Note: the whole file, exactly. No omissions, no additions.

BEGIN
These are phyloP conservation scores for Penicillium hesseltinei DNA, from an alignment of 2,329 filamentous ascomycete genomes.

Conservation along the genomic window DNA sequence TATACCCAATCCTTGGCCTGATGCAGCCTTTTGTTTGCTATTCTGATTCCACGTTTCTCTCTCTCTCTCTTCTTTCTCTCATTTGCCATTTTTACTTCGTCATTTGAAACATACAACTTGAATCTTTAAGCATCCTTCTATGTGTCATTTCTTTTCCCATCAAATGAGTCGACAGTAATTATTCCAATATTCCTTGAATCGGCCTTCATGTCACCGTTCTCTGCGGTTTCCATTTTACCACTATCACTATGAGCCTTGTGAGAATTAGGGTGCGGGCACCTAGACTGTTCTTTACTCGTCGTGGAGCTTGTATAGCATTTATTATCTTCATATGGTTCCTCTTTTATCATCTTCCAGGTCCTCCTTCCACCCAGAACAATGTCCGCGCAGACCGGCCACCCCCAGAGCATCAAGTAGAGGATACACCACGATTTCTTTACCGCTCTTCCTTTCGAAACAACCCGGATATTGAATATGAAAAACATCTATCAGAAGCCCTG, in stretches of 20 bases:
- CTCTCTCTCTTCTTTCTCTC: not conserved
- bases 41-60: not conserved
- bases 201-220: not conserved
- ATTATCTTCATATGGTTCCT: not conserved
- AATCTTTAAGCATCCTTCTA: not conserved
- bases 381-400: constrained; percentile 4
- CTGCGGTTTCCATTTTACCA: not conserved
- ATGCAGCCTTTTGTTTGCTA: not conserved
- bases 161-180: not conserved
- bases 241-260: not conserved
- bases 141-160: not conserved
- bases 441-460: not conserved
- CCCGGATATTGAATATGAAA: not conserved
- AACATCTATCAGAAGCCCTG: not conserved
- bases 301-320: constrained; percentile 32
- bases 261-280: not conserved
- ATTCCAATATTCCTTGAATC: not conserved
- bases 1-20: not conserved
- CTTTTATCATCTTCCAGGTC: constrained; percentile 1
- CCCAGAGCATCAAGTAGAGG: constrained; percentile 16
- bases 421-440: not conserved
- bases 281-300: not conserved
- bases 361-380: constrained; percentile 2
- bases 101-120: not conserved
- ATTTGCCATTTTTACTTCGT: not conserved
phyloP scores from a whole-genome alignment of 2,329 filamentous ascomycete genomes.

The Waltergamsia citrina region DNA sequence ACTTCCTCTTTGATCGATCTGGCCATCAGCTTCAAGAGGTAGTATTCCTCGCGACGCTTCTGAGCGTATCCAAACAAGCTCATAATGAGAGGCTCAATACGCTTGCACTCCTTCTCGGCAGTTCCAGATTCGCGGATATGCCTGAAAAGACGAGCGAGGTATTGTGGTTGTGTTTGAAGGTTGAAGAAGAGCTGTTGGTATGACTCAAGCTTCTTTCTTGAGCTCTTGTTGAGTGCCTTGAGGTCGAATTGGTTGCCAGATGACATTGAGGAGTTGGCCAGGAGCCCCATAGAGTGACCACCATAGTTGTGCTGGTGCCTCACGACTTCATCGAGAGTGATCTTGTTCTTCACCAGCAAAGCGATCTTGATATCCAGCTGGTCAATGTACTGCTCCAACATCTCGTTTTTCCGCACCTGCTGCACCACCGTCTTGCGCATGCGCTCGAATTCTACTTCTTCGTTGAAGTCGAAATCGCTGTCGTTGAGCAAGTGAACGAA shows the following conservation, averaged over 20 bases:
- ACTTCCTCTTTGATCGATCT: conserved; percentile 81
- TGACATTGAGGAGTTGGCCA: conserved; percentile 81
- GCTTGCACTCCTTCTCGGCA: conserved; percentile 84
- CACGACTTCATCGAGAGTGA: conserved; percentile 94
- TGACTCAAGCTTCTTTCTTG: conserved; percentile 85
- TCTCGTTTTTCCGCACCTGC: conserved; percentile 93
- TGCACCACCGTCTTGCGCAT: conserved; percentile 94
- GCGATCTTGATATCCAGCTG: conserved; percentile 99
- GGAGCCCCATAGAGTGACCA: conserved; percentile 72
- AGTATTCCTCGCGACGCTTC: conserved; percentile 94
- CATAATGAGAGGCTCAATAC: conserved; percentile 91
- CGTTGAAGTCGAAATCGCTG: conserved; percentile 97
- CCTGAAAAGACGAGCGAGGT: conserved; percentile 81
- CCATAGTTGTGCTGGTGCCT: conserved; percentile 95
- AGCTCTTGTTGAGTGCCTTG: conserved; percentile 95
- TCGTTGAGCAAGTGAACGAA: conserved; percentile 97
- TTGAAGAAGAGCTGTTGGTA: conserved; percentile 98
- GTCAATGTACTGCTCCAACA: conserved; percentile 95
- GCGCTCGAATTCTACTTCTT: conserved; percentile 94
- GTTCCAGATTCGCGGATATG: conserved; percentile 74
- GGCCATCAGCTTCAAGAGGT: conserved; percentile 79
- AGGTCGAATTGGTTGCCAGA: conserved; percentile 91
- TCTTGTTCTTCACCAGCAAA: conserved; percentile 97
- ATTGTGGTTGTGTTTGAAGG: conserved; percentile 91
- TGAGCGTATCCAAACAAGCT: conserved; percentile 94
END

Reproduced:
These are phyloP conservation scores for Penicillium hesseltinei DNA, from an alignment of 2,329 filamentous ascomycete genomes.

Conservation along the genomic window DNA sequence TATACCCAATCCTTGGCCTGATGCAGCCTTTTGTTTGCTATTCTGATTCCACGTTTCTCTCTCTCTCTCTTCTTTCTCTCATTTGCCATTTTTACTTCGTCATTTGAAACATACAACTTGAATCTTTAAGCATCCTTCTATGTGTCATTTCTTTTCCCATCAAATGAGTCGACAGTAATTATTCCAATATTCCTTGAATCGGCCTTCATGTCACCGTTCTCTGCGGTTTCCATTTTACCACTATCACTATGAGCCTTGTGAGAATTAGGGTGCGGGCACCTAGACTGTTCTTTACTCGTCGTGGAGCTTGTATAGCATTTATTATCTTCATATGGTTCCTCTTTTATCATCTTCCAGGTCCTCCTTCCACCCAGAACAATGTCCGCGCAGACCGGCCACCCCCAGAGCATCAAGTAGAGGATACACCACGATTTCTTTACCGCTCTTCCTTTCGAAACAACCCGGATATTGAATATGAAAAACATCTATCAGAAGCCCTG, in stretches of 20 bases:
- CTCTCTCTCTTCTTTCTCTC: not conserved
- bases 41-60: not conserved
- bases 201-220: not conserved
- ATTATCTTCATATGGTTCCT: not conserved
- AATCTTTAAGCATCCTTCTA: not conserved
- bases 381-400: constrained; percentile 4
- CTGCGGTTTCCATTTTACCA: not conserved
- ATGCAGCCTTTTGTTTGCTA: not conserved
- bases 161-180: not conserved
- bases 241-260: not conserved
- bases 141-160: not conserved
- bases 441-460: not conserved
- CCCGGATATTGAATATGAAA: not conserved
- AACATCTATCAGAAGCCCTG: not conserved
- bases 301-320: constrained; percentile 32
- bases 261-280: not conserved
- ATTCCAATATTCCTTGAATC: not conserved
- bases 1-20: not conserved
- CTTTTATCATCTTCCAGGTC: constrained; percentile 1
- CCCAGAGCATCAAGTAGAGG: constrained; percentile 16
- bases 421-440: not conserved
- bases 281-300: not conserved
- bases 361-380: constrained; percentile 2
- bases 101-120: not conserved
- ATTTGCCATTTTTACTTCGT: not conserved
phyloP scores from a whole-genome alignment of 2,329 filamentous ascomycete genomes.

The Waltergamsia citrina region DNA sequence ACTTCCTCTTTGATCGATCTGGCCATCAGCTTCAAGAGGTAGTATTCCTCGCGACGCTTCTGAGCGTATCCAAACAAGCTCATAATGAGAGGCTCAATACGCTTGCACTCCTTCTCGGCAGTTCCAGATTCGCGGATATGCCTGAAAAGACGAGCGAGGTATTGTGGTTGTGTTTGAAGGTTGAAGAAGAGCTGTTGGTATGACTCAAGCTTCTTTCTTGAGCTCTTGTTGAGTGCCTTGAGGTCGAATTGGTTGCCAGATGACATTGAGGAGTTGGCCAGGAGCCCCATAGAGTGACCACCATAGTTGTGCTGGTGCCTCACGACTTCATCGAGAGTGATCTTGTTCTTCACCAGCAAAGCGATCTTGATATCCAGCTGGTCAATGTACTGCTCCAACATCTCGTTTTTCCGCACCTGCTGCACCACCGTCTTGCGCATGCGCTCGAATTCTACTTCTTCGTTGAAGTCGAAATCGCTGTCGTTGAGCAAGTGAACGAA shows the following conservation, averaged over 20 bases:
- ACTTCCTCTTTGATCGATCT: conserved; percentile 81
- TGACATTGAGGAGTTGGCCA: conserved; percentile 81
- GCTTGCACTCCTTCTCGGCA: conserved; percentile 84
- CACGACTTCATCGAGAGTGA: conserved; percentile 94
- TGACTCAAGCTTCTTTCTTG: conserved; percentile 85
- TCTCGTTTTTCCGCACCTGC: conserved; percentile 93
- TGCACCACCGTCTTGCGCAT: conserved; percentile 94
- GCGATCTTGATATCCAGCTG: conserved; percentile 99
- GGAGCCCCATAGAGTGACCA: conserved; percentile 72
- AGTATTCCTCGCGACGCTTC: conserved; percentile 94
- CATAATGAGAGGCTCAATAC: conserved; percentile 91
- CGTTGAAGTCGAAATCGCTG: conserved; percentile 97
- CCTGAAAAGACGAGCGAGGT: conserved; percentile 81
- CCATAGTTGTGCTGGTGCCT: conserved; percentile 95
- AGCTCTTGTTGAGTGCCTTG: conserved; percentile 95
- TCGTTGAGCAAGTGAACGAA: conserved; percentile 97
- TTGAAGAAGAGCTGTTGGTA: conserved; percentile 98
- GTCAATGTACTGCTCCAACA: conserved; percentile 95
- GCGCTCGAATTCTACTTCTT: conserved; percentile 94
- GTTCCAGATTCGCGGATATG: conserved; percentile 74
- GGCCATCAGCTTCAAGAGGT: conserved; percentile 79
- AGGTCGAATTGGTTGCCAGA: conserved; percentile 91
- TCTTGTTCTTCACCAGCAAA: conserved; percentile 97
- ATTGTGGTTGTGTTTGAAGG: conserved; percentile 91
- TGAGCGTATCCAAACAAGCT: conserved; percentile 94